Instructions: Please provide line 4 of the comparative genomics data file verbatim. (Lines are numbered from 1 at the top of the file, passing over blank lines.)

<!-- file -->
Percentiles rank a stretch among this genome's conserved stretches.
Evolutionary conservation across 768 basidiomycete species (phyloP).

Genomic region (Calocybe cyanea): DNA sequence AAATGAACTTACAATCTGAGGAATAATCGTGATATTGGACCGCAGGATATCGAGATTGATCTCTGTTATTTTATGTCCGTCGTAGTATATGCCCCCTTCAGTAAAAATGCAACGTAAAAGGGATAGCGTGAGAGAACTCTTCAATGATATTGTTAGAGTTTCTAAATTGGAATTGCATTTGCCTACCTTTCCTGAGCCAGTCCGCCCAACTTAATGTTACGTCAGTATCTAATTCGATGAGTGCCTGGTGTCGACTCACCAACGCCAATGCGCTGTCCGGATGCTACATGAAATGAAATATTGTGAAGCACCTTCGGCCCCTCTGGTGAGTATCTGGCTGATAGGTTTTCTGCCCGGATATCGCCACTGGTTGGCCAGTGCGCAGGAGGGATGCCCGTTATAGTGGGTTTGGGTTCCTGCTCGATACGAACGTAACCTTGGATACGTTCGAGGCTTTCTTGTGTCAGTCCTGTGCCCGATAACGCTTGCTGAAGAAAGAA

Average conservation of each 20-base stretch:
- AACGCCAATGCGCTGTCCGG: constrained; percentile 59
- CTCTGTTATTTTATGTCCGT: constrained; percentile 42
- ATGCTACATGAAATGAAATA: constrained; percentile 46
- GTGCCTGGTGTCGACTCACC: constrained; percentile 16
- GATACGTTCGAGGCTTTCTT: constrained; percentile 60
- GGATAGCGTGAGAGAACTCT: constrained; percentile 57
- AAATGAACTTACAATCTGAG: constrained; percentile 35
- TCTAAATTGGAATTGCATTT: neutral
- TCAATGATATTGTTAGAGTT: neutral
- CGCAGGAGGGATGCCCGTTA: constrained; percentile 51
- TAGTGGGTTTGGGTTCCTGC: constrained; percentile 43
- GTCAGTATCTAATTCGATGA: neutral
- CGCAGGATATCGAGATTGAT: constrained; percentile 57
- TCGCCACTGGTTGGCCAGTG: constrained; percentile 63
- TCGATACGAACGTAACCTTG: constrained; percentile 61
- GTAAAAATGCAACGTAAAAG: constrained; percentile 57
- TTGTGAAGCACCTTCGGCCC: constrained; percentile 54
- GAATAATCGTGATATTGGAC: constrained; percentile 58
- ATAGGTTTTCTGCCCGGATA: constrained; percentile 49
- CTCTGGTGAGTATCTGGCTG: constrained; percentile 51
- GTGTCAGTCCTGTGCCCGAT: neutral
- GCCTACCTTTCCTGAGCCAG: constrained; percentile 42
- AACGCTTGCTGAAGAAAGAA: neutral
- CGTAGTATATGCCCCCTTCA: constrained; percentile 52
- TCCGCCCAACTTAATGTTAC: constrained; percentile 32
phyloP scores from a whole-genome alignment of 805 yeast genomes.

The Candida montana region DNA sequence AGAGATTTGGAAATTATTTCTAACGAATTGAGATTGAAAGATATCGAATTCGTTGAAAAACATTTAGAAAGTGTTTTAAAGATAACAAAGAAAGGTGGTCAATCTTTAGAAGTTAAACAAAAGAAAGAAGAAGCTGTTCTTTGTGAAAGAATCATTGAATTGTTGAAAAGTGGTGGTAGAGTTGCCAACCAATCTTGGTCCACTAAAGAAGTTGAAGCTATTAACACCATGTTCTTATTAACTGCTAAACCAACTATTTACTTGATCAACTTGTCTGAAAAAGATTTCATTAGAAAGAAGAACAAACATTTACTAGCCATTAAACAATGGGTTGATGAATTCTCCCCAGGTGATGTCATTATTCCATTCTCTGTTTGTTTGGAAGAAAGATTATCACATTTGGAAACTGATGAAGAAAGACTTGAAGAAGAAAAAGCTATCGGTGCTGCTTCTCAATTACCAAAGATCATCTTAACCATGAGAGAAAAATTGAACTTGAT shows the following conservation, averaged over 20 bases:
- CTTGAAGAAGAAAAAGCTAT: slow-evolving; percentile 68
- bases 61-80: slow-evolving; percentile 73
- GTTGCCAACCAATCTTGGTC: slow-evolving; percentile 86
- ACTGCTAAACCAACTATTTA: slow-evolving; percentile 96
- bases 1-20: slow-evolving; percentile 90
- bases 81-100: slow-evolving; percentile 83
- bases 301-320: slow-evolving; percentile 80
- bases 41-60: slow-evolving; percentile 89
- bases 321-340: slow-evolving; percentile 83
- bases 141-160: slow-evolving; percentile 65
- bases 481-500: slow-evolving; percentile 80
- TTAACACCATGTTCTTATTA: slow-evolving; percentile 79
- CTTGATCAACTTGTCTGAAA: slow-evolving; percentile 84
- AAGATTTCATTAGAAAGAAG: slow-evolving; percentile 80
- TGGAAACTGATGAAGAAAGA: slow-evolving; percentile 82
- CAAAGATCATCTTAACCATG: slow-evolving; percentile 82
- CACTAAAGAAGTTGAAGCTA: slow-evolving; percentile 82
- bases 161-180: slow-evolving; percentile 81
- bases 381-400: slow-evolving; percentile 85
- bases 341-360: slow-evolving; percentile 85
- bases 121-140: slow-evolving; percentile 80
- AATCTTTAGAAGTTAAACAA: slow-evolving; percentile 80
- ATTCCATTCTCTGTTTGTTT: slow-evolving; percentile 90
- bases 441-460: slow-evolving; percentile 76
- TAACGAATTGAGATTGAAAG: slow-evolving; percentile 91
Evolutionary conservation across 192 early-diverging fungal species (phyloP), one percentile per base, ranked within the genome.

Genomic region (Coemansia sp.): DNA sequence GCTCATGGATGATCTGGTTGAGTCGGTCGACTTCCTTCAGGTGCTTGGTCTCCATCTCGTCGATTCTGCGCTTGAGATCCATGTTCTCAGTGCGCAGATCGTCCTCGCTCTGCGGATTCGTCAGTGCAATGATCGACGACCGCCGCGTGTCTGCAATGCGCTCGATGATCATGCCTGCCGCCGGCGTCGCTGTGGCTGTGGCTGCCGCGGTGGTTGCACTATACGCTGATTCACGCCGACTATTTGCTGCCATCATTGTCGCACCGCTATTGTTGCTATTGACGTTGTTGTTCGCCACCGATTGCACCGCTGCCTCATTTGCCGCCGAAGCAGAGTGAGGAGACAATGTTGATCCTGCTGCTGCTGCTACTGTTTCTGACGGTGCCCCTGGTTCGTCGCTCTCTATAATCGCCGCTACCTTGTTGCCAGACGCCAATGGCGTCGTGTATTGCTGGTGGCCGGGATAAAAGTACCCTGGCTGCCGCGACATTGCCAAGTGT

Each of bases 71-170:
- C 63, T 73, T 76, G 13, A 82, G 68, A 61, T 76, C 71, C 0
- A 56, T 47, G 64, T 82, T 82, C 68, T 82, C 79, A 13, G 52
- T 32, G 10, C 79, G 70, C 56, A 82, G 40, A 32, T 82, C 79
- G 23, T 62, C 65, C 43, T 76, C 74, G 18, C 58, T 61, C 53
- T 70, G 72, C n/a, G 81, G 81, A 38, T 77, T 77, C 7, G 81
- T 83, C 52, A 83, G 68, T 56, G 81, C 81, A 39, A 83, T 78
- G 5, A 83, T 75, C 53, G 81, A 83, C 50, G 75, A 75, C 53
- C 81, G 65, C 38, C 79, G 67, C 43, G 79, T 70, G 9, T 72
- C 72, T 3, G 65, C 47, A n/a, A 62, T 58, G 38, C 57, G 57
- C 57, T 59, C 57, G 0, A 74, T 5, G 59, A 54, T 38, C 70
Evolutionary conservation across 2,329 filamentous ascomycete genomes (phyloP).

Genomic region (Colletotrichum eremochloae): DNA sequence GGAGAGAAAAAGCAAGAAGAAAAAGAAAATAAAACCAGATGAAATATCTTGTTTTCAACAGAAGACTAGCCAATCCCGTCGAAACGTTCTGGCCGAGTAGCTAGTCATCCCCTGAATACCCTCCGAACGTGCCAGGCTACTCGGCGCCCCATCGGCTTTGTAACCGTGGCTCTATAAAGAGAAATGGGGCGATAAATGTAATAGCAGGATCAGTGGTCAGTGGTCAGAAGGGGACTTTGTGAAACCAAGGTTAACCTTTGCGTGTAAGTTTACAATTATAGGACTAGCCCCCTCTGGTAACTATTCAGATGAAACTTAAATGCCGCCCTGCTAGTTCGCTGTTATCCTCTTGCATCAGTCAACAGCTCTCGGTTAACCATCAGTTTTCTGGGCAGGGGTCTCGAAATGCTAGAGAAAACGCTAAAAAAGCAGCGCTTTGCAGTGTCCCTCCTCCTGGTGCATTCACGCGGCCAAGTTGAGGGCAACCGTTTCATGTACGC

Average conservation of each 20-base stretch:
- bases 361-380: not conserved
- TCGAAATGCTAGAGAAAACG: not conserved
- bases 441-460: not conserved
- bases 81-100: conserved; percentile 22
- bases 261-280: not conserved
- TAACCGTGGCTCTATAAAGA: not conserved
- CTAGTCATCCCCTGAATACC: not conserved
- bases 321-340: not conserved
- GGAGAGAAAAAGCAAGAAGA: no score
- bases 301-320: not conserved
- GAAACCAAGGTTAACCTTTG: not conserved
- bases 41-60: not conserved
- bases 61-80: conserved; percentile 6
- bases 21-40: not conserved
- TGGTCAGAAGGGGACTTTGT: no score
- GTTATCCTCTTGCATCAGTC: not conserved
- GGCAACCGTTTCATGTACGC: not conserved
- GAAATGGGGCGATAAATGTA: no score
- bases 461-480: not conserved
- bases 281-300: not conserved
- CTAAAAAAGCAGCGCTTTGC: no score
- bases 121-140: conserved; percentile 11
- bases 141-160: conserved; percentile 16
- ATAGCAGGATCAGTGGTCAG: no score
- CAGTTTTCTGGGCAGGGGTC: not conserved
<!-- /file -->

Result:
Average conservation of each 20-base stretch: